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A Review of the Biological, Social, and Regulatory Constraints to Intensive Plantation Culture

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Substantial progress continues to be made in a variety of biological fields toward increasing plantation productivity. Productivity in a wide variety of forest ecosystems is controlled by environmental variables, cultural treatments, the genotypes deployed, and the interactions that may exist among these various factors. Effective and efficient increases in productivity require a thorough understanding of these complex interactions. A thorough understanding of the biological limits to productivity and the development of effective genetic resources and cultural regimes to overcome some of these limitations is only one facet that forest managers must currently address. New management strategies for future plantations inherently carry new challenges and limitations that must prove to be substantially more profitable and ecologically sound than current technologies. To operate in the social context we currently face, industrial forest lands will continue to represent a range of management intensities with differing primary management objectives. On many of our most intensively managed forest lands, clonal plantation forestry is becoming the future. The next step in this progression may be the use of genetically modified trees. The form that intensive forest management will take in the future in the United States is subject to factors beyond the development of improved cultural regimes or new genotypes that may be deployed. Government restrictions may greatly impede or halt new technologies. Beyond controls imposed by formal regulations, negative public sentiment has been seen in the form of boycotts of retail markets thus pressuring the industry to use more costly management strategies. Research that is not directly related to stand productivity but rather possible impacts of increasing stand productivity to the environment and other ecological processes will draw even greater attention. South. J. Appl. For. 29(2):105–109.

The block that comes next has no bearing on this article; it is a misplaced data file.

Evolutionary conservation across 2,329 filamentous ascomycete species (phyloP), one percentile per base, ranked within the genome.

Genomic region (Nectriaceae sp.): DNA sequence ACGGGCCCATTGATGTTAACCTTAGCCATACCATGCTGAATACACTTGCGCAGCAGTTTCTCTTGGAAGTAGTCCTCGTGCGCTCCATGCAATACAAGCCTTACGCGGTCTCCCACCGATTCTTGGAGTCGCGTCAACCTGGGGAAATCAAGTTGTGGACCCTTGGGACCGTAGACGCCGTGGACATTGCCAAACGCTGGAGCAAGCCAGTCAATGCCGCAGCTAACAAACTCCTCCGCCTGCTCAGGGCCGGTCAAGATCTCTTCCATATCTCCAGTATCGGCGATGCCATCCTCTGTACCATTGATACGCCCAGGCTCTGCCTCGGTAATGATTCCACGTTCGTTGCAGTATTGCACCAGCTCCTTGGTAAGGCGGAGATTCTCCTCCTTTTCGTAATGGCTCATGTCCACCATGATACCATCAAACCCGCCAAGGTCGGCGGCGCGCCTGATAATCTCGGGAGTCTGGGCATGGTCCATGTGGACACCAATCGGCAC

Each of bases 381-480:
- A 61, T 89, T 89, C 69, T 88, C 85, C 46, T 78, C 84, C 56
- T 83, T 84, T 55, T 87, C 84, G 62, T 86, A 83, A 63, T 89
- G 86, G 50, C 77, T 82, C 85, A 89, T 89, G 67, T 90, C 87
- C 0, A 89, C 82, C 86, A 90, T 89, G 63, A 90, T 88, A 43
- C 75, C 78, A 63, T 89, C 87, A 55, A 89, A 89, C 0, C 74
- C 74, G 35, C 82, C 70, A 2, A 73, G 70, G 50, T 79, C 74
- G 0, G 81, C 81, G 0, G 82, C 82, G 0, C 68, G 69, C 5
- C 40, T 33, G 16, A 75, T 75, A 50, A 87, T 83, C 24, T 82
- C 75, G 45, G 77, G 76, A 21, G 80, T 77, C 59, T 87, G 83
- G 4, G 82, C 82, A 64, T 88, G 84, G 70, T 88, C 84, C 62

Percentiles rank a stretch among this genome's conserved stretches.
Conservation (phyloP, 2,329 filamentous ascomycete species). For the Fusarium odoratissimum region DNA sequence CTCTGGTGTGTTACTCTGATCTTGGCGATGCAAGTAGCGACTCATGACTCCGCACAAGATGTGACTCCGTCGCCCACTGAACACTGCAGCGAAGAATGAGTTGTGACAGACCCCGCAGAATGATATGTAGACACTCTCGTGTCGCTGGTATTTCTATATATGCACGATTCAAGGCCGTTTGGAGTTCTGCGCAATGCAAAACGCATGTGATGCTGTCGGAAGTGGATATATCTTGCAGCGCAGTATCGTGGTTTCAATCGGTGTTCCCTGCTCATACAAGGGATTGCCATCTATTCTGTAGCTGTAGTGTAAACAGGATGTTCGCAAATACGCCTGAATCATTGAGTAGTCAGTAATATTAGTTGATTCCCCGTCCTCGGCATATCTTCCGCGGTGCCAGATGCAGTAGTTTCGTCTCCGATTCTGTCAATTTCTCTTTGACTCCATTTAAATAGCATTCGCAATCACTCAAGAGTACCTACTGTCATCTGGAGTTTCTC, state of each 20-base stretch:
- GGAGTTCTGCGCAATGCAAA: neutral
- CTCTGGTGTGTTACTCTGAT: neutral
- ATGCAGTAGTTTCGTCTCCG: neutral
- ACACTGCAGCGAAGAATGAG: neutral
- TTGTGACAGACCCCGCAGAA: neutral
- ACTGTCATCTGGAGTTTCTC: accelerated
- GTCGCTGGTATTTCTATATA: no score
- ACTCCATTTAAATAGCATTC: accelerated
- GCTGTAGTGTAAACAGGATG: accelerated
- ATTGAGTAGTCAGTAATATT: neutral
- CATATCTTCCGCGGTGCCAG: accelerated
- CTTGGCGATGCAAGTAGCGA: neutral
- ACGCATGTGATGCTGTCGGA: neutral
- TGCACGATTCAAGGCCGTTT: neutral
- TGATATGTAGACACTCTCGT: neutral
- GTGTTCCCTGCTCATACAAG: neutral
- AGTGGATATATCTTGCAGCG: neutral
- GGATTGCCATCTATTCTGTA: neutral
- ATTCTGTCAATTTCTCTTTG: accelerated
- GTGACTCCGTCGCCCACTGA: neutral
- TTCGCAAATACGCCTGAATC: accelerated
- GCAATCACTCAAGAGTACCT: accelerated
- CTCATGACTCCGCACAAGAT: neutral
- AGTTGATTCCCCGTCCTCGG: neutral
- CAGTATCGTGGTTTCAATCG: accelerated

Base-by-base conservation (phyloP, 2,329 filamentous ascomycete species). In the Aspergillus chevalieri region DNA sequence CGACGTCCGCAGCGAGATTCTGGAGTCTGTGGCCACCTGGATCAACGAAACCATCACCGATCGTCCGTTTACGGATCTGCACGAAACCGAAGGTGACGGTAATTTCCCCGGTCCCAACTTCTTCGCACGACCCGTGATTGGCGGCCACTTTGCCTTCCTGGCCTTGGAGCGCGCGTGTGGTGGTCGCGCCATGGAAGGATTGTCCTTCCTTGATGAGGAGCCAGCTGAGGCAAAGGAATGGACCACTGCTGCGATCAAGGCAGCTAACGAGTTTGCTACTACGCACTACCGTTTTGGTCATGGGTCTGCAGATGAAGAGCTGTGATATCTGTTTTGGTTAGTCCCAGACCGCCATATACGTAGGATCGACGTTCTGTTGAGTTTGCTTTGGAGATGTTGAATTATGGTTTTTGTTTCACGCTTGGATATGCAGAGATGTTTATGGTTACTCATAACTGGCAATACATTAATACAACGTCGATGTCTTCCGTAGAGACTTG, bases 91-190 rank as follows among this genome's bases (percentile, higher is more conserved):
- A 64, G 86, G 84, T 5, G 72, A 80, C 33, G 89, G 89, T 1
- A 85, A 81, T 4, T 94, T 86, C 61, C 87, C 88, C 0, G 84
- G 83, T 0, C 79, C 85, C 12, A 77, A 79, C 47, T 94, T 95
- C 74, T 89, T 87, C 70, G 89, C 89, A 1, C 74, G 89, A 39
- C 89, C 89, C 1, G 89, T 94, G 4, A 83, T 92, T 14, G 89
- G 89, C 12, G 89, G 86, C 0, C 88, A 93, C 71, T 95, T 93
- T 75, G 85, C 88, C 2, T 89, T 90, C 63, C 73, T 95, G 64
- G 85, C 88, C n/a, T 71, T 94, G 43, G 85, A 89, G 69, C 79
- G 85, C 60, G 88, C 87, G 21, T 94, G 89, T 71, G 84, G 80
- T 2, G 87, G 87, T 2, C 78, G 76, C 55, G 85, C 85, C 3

Keywords: Biological limitations; environmental management; forest; forest management; forest productivity; forest resources; forestry; forestry research; forestry science; intensive plantation management; landscape management; natural resource management; natural resources

Document Type: Regular Article

Affiliations: 1: Forest Science and Technology, MeadWestvaco Wickliffe KY 42087 Phone: (270) 335-6274;, Fax: (270) 335-6231, Email: 2: Forest Science and Technology, MeadWestvaco Summerville SC 29494

Publication date: May 1, 2005

More about this publication?
  • Each regional journal of applied forestry focuses on research, practice, and techniques targeted to foresters and allied professionals in specific regions of the United States and Canada. The Southern Journal of Applied Forestry covers an area from Virginia and Kentucky south to as far west as Oklahoma and east Texas.
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